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Amidst the Devastation – A Special Edition of Marty’s Marketing Minutia

American ad man reports on life in a devastated Japan.

by on Mar.22, 2011

The worst damage occurred in Northeast Japan, but the impact has been felt across the country.

The television hit show Mad Men has cast a disparaging eye on the advertising industry and the talented people I’ve been proud to work in and with for almost five decades. But even as the media has kept us informed round the clock of the horror in Japan: the devastation of the 8.9 earthquake, the apocalyptic tsunami and the precarious and dangerous nuclear disaster in the making, it’s been impersonal reporting. Missing in the 24/7 coverage has been appropriate poignancy, personal comments and non-journalistic l observations.

I knew that a friend and really good guy and ad-man, Russell Wager (okay he’s a suit) had moved last summer from David and Goliath as managing partner and group client director on the Kia account (yea, Hamsters) to a really big job in Tokyo, Japan as the president of TBWA \ Hakuhodo part of the Omnicom Group.  A really big and important job with a really big and important agency serving really big and important clients.

After the quake I’d sent Russ an email wishing him and Dawn, his wife, (also an ad person), well following the earthquake and tsunami. He responded saying they were okay – I should read Dawn’s daily blog — but that he had to walk 26 kilometers from the client’s office in Yokohama to his home in Tokyo on the day of the event. As a former agency suit myself, I admired and respected his great strength, courage and steel cajones.

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This led to another email asking if we could chat about his experiences and the impact on personal and professional life in Japan which we did in an amazing forty-five minute Skype call.  As we talked his words and descriptions brought frightening, terrifying pictures and visuals from telecasts and newspapers to mind. What follows is my transcription of Russ’ thoughts and comments from the day of the quake till last Friday.


Prices Already on Rise for Japanese Cars, Trucks

GM shuts plant in Louisiana; loss of hybrid plant could impact Prius supplies.

by on Mar.18, 2011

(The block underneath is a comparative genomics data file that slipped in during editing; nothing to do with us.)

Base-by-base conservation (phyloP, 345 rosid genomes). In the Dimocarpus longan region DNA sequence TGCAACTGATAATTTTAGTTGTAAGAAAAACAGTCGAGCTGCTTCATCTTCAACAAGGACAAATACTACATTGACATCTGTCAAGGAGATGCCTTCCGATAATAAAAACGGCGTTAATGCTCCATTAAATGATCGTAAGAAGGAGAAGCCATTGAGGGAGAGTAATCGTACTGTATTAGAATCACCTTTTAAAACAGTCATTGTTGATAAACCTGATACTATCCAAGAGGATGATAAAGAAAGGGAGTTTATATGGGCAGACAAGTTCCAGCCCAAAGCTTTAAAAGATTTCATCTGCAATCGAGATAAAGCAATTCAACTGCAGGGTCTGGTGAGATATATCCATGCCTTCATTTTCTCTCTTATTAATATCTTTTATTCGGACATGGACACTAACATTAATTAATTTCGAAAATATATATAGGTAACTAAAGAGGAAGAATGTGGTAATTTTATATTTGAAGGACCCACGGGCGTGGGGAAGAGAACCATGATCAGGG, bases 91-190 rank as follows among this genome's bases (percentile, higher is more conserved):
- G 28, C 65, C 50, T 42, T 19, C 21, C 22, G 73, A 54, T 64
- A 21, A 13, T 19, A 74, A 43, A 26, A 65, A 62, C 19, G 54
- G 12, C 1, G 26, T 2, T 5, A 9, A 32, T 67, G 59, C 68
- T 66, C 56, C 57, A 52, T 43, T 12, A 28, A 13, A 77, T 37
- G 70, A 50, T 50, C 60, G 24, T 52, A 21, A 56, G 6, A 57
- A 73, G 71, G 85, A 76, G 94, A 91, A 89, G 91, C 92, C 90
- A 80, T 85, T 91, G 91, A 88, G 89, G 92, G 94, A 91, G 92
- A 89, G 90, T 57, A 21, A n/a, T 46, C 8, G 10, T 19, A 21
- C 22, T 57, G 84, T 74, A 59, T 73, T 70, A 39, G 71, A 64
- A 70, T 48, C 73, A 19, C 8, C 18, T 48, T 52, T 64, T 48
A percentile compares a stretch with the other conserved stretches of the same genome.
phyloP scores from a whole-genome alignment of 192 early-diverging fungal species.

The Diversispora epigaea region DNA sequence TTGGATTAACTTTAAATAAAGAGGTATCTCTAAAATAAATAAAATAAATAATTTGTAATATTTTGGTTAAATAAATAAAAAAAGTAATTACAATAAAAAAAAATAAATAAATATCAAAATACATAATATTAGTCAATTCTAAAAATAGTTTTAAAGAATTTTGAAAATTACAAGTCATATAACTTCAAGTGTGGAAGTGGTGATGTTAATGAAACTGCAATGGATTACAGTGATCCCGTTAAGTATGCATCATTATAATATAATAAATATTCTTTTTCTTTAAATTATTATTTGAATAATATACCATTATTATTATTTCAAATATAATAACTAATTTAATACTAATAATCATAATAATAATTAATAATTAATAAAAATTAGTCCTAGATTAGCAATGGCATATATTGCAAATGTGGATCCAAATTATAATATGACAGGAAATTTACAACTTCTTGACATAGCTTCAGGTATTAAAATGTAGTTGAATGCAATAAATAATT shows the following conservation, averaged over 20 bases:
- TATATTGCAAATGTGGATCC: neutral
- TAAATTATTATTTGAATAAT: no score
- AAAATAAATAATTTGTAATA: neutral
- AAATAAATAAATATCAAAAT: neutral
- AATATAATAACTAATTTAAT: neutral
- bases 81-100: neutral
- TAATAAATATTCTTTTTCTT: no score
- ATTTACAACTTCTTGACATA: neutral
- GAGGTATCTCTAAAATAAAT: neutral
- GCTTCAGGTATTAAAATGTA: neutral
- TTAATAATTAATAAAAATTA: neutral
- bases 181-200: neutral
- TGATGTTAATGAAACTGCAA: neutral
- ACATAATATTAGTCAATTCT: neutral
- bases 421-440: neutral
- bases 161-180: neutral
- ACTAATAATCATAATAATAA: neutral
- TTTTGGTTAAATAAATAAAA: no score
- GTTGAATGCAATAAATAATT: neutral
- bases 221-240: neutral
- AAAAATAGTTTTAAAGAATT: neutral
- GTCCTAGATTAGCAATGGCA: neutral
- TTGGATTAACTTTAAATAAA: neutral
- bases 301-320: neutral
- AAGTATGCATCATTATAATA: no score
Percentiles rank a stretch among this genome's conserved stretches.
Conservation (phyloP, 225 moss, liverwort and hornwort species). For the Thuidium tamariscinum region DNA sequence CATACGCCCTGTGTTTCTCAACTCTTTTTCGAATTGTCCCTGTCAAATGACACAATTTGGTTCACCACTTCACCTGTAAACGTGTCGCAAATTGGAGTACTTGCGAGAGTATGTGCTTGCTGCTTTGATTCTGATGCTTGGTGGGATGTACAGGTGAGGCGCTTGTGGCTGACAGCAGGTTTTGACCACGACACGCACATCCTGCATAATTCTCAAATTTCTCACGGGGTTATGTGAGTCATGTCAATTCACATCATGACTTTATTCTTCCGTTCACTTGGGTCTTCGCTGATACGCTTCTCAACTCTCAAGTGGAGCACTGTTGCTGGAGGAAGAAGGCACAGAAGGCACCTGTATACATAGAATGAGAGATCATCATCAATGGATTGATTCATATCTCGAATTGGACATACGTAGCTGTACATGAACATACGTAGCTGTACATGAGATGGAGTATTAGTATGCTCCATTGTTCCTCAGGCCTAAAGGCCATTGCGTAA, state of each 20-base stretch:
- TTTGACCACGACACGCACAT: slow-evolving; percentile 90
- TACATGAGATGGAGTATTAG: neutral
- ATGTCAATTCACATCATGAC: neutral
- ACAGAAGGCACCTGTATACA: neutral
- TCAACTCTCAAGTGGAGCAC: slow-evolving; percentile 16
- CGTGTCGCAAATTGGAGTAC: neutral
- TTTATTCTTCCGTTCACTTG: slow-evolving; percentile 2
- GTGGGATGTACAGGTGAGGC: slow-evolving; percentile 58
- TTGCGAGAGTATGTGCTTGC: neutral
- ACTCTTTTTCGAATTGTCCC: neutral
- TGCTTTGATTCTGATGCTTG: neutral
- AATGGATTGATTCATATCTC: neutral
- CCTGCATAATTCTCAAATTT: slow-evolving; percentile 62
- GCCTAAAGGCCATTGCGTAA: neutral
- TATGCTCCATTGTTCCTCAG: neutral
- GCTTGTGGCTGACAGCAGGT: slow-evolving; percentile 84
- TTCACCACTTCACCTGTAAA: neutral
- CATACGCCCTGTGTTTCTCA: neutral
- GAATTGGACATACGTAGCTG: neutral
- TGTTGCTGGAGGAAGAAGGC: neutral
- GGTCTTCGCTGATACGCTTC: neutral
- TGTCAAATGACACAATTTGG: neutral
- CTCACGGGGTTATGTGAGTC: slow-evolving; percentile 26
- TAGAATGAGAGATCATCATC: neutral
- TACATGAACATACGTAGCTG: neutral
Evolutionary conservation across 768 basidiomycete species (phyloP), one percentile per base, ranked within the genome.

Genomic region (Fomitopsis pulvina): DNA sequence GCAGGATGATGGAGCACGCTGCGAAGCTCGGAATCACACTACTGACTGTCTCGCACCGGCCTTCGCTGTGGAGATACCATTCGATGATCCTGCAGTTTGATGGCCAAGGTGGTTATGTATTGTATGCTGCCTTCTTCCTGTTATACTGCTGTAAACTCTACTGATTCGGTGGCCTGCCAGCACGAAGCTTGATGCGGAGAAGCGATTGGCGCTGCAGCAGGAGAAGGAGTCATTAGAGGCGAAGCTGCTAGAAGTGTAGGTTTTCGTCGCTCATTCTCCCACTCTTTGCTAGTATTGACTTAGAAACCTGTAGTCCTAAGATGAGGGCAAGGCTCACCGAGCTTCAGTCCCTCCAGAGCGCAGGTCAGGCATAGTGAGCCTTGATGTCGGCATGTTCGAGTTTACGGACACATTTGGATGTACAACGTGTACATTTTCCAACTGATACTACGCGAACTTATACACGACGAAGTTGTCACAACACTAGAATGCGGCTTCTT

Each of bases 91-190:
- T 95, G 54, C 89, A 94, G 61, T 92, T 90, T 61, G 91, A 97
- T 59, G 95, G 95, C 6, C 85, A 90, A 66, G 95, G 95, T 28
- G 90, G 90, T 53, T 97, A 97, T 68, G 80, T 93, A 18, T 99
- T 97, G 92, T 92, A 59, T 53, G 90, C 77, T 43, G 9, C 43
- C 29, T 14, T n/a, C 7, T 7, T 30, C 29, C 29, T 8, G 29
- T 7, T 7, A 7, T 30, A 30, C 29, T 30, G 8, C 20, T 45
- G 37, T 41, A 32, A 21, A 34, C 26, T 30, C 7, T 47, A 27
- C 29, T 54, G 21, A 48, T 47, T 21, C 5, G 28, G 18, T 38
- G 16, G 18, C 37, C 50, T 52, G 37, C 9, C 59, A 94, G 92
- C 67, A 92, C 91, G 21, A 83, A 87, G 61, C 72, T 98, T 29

Storm clouds on the horizon? With a battery supplier down, could Toyota be facing a Prius shortage - and rising prices for buyers?

If you’ve got your eye on a new Japanese car, truck or crossover, you may need to stretch your budget a bit more than you anticipated.  A number of online services that track automotive pricing report that Asian makers and their dealers are already beginning to curb incentives and even raise prices in the wake of the earthquake-fueled crisis that has all but shut down the Japanese auto industry.

While makers such as Toyota, Nissan and Honda say they have adequate supplies available for U.S. customers, the situation clearly depends on which product you’re looking for.  With fuel prices at two-year highs, demand was already on the rise, prior to the quake, for hybrids and other high-mileage vehicles, such as the Toyota Prius and Honda Fit.

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And with most of the automotive assembly plants in Japan still closed, vehicle shortages are mounting.  Things are a bit better here, where only Subaru has halted operations at its Indiana-based “transplant” assembly line due to parts shortages.  But analysts worry that more transplants could soon feel the impact.


Would You Wait for a Japanese Car?

Toyota, other makers could be hurt if production delays lead to product shortages.

by on Mar.16, 2011

Honda buyers are among the most likely to wait out a product shortage, says CNW research.

How much do you really want that new sedan?  Would you sit tight for that sports car?  Will you wait several months for that big SUV?

Japan’s continuing crisis has already resulted in the loss of tens of thousands of new cars, trucks and crossovers, whether damaged by Friday’s massive earthquake, the subsequent tsunami, or simply through lost production, most Japanese automakers unsure when they’ll be able to get their assembly operations back up-and-running.

Even in the U.S., the natural disaster’s effects are being felt, Subaru halting production at its Indiana plant, while Toyota cuts all overtime.  And, now, even some Detroit makers could feel the pinch if shortages of Japanese-made parts begin to develop. (Find out more…Click Here.)